Blog July 7, 2020

My Continuing Journey with Stanford e-Japan

The following reflection is a guest post written by Jun Yamasaki, a Spring 2017 alum and honoree of the Stanford e-Japan Program, which is currently accepting applications for Fall 2020. He is now a student at Northwestern University.
jun yamasaki final project
Jun Yamasaki (left) and friends working on a final project at Northwestern University; photo credit: Jun Yamasaki

The following reflection is a guest post written by Jun Yamasaki, a Spring 2017 alum and honoree of the Stanford e-Japan Program, which is currently accepting applications for Fall 2020. He is now a student at Northwestern University.


My journey with Stanford e-Japan began with my enrollment in the fall session of the course when I was in the second year of high school in 2017. “Journey” may not be a word that is usually associated with the taking of a class, yet, my usage of it here is deliberate. Three years have passed since I was a student in Ms. Waka Brown’s class, and I have since graduated high school to pursue a college education in the United States at Northwestern University. As I reflect on my experience with Stanford e-Japan, the word “journey” seems ever more appropriate, for the program has been and will continue to be interlinked with my personal development as I look towards my future path.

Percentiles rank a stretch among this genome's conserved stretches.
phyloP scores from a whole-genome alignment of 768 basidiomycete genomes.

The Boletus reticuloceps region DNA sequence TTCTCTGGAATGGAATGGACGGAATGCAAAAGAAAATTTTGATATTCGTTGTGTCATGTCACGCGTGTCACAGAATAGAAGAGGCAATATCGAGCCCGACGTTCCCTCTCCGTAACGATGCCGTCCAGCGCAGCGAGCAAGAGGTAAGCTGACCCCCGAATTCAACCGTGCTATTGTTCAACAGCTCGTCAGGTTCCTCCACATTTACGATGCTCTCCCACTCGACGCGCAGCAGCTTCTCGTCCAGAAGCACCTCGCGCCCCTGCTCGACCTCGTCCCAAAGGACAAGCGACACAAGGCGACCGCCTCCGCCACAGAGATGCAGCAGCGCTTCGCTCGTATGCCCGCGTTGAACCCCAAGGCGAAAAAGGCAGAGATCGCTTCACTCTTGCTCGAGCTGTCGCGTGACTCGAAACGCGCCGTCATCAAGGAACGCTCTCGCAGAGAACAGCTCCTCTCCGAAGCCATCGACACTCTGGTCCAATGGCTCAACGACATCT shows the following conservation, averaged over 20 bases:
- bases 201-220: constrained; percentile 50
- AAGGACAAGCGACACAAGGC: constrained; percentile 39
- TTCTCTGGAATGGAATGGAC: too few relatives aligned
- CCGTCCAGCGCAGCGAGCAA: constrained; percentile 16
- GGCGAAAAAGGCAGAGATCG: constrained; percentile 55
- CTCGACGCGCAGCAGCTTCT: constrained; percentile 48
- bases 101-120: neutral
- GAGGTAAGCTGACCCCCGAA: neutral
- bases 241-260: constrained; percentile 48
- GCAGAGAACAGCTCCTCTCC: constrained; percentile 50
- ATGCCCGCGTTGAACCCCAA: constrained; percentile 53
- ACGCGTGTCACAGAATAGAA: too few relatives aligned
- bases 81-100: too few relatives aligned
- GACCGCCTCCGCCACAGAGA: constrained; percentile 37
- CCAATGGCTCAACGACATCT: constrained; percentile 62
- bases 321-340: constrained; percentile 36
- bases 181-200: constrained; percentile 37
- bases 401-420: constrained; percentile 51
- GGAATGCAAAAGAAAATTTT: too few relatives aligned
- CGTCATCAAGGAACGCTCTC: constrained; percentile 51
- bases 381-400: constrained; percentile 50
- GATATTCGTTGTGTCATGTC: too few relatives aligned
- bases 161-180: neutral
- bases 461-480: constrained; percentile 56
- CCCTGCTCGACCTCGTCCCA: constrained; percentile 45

The initial motivation behind my enrollment in Stanford e-Japan was rooted in my background as a kikokusei or kikokushijo, Japanese words that are used to describe students who have returned to Japan from a long period abroad. When I was five years old, I was suddenly told by my parents that we would be moving to the United States. To say that I was shocked or surprised would be an understatement; after all, my “world” at the time had consisted of a set of small bubbles, all on the scale of a few kilometers: my immediate neighborhood and the cities where my grandparents resided. A bullet train station linked those two discrete bubbles together during summer and winter breaks. Understandably, as a kindergartener, my knowledge and command of the English language was not even close to rudimentary.

A few months saw my repertoire slowly increase, and with it, my comfort in my new environment. The openness, friendliness, and hospitality of the people I met during my time in the States helped me feel that I belonged there, that I was not just some outsider from another country, and that I could consider where I lived in Florida, and later California, as my new homes. These experiences were perhaps my first encounter or involvement with U.S.–Japan relations.